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Laura Morris

Laura Morris was born in Washington, DC in 1921. She graduated from Temple University in 1942 and received her MSW from the New York School of Social Work in 1945. She moved to New England when World War II ended.

Laura B. Morris began her social work career in Boston in 1948. Her career spanned five decades in Boston and culminated in her retirement from the Fortune 500 Company, Digital Equipment Corporation. She was the first African American woman and social worker to hold the position of Urban and Social Affairs Consultant from 1978-1991. During this period at Digital, she worked to fulfill her philosophy that "Industry must have responsibility to its community. An industry's relationship with a community involves families and children, not only workers and other businesses". (Cited in Practice Digest, September, 1982).

Her unique form of industrial social work expanded the earliest social work traditions of Mary Richmond and the Charity Organization Society's work with industry from the individual perspective to a much broader community-oriented perspective. Her pioneering efforts in Massachusetts were based on the assumption that businesses and communities should be partners engaging in joint problem-solving in neighborhoods. Working on important "people" issues, she worked with the senior and middle management at Digital to develop external relationships and build programs which involved the hiring and retention of minority and female employees, improving the quality of life in the Greater Boston local neighborhoods and other Massachusetts communities, launching child care projects, and in general, calling attention to the needs of children and families and using technology for the visually impaired. She is noted in Boston for her ability to help business find new ways to work collaboratively with communities and her skills in increasing awareness of diversity issues and socioeconomic problems among members of the business sector.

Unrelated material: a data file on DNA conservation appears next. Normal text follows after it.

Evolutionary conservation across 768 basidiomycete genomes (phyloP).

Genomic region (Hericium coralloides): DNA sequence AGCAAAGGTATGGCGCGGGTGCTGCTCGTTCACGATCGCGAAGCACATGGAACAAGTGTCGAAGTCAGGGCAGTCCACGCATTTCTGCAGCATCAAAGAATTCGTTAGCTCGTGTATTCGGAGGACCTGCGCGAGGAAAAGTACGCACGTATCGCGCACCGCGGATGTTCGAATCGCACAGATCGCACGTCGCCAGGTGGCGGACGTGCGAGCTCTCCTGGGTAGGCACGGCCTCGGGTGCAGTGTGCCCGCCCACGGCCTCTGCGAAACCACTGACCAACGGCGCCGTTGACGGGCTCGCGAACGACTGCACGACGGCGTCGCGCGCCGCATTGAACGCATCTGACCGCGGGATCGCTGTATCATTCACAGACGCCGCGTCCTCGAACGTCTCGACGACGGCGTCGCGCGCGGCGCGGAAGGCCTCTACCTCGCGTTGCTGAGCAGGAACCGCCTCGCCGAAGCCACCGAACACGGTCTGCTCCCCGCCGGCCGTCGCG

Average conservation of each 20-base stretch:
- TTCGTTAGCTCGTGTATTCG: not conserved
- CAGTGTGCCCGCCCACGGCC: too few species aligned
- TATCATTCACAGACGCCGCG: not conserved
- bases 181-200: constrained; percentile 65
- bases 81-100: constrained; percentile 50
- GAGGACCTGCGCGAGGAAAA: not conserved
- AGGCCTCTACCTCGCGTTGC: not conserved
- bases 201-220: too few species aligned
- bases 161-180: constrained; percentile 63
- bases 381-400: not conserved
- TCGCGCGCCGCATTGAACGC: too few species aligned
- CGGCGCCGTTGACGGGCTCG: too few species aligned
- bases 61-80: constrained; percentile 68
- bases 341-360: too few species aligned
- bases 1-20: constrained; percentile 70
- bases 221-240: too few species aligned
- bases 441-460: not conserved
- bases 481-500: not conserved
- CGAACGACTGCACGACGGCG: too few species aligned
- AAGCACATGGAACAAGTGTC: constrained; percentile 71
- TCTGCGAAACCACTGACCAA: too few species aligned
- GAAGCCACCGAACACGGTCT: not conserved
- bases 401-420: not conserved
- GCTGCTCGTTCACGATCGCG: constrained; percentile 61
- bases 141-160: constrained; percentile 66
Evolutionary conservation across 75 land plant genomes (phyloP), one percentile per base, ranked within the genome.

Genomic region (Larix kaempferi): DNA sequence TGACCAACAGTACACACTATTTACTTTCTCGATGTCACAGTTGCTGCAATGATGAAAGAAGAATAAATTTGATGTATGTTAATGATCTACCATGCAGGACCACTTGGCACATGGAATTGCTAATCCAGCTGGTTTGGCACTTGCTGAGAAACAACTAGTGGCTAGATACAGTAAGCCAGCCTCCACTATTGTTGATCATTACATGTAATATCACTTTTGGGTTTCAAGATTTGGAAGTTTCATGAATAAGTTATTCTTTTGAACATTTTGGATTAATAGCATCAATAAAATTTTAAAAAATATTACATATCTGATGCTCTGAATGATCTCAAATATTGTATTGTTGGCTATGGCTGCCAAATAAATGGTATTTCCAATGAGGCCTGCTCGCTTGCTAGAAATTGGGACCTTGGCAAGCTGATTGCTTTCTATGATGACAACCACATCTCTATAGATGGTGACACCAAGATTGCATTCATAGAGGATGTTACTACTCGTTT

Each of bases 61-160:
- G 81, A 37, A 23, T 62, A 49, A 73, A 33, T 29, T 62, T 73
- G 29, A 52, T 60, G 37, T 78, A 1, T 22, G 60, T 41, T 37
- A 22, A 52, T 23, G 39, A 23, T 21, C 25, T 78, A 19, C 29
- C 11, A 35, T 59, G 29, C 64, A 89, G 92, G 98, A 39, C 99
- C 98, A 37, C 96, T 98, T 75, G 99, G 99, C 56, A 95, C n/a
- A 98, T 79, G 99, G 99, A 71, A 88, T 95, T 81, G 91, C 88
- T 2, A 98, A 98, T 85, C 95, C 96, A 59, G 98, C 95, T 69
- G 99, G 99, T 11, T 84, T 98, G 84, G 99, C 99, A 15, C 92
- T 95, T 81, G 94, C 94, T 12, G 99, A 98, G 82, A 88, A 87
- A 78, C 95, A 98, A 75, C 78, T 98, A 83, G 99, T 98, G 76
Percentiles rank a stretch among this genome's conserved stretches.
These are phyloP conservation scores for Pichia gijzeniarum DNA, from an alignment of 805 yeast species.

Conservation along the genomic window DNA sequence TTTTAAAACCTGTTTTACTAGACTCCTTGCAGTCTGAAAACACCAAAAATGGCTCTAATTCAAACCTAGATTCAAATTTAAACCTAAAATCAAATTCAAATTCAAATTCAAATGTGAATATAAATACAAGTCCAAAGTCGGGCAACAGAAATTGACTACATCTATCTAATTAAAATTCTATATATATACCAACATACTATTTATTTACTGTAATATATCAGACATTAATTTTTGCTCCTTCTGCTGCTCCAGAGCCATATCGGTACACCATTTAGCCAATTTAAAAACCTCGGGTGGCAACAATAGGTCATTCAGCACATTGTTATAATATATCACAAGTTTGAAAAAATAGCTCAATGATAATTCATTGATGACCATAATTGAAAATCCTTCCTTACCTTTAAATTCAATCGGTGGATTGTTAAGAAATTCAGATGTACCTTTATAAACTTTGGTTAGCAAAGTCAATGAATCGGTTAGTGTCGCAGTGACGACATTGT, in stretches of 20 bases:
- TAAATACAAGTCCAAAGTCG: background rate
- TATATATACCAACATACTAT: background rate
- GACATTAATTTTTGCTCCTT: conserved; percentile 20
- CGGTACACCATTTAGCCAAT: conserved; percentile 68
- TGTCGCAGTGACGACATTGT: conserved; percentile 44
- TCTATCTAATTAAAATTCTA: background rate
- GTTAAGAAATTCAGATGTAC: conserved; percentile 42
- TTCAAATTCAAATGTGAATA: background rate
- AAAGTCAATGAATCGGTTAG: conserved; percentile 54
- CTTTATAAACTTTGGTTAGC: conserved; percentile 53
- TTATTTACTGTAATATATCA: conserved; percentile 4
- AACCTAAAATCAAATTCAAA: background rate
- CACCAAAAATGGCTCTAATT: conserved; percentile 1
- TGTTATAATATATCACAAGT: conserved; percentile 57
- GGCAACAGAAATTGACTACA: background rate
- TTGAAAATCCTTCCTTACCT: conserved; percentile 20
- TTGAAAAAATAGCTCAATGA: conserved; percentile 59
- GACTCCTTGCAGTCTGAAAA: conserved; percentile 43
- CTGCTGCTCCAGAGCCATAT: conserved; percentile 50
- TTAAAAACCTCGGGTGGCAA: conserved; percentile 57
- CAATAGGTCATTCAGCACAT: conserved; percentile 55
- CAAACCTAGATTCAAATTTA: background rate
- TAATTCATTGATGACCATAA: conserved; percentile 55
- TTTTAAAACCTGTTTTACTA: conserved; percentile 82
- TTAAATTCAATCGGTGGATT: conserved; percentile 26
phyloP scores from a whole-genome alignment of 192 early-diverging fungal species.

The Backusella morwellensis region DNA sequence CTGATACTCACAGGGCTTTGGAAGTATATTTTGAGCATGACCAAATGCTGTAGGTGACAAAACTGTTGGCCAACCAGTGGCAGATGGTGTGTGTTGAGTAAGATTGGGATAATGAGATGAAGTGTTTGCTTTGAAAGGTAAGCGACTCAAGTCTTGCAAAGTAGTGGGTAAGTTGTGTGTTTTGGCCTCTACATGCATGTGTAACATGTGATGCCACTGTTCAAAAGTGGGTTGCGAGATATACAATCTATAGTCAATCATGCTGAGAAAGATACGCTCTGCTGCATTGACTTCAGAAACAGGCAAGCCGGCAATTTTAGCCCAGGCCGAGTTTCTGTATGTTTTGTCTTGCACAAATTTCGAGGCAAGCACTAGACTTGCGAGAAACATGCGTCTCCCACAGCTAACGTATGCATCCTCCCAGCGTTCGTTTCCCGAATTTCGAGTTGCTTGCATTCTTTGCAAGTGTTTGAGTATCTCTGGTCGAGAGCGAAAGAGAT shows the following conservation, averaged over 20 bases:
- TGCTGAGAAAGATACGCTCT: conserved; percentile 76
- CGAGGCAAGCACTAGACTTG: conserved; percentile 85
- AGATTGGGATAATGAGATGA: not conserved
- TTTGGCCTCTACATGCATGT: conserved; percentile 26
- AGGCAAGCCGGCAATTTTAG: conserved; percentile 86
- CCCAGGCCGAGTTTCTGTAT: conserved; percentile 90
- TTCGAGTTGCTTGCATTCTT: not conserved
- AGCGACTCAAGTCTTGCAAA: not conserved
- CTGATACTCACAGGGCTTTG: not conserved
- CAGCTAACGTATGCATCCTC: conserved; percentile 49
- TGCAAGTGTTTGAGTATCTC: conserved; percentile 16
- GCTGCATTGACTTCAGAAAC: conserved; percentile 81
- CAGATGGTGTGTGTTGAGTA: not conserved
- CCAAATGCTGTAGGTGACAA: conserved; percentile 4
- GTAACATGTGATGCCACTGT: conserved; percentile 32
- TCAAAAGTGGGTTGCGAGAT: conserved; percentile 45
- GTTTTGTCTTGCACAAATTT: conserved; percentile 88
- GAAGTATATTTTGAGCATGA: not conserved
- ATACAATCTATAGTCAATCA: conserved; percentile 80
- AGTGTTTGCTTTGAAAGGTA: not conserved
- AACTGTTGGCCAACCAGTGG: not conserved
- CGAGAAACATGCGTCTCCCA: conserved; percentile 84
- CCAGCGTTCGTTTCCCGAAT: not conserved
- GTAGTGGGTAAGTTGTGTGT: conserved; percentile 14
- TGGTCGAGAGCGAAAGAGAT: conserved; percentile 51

Laura used her social work knowledge and skills from her clinical group work, community and systems training not only in the business environment, and in a variety of health, academic, public and private social welfare institutions. Since her retirement in 1991, she has continued to use her expertise to promote diversity and to advocate for the African American elderly as well as others in need.

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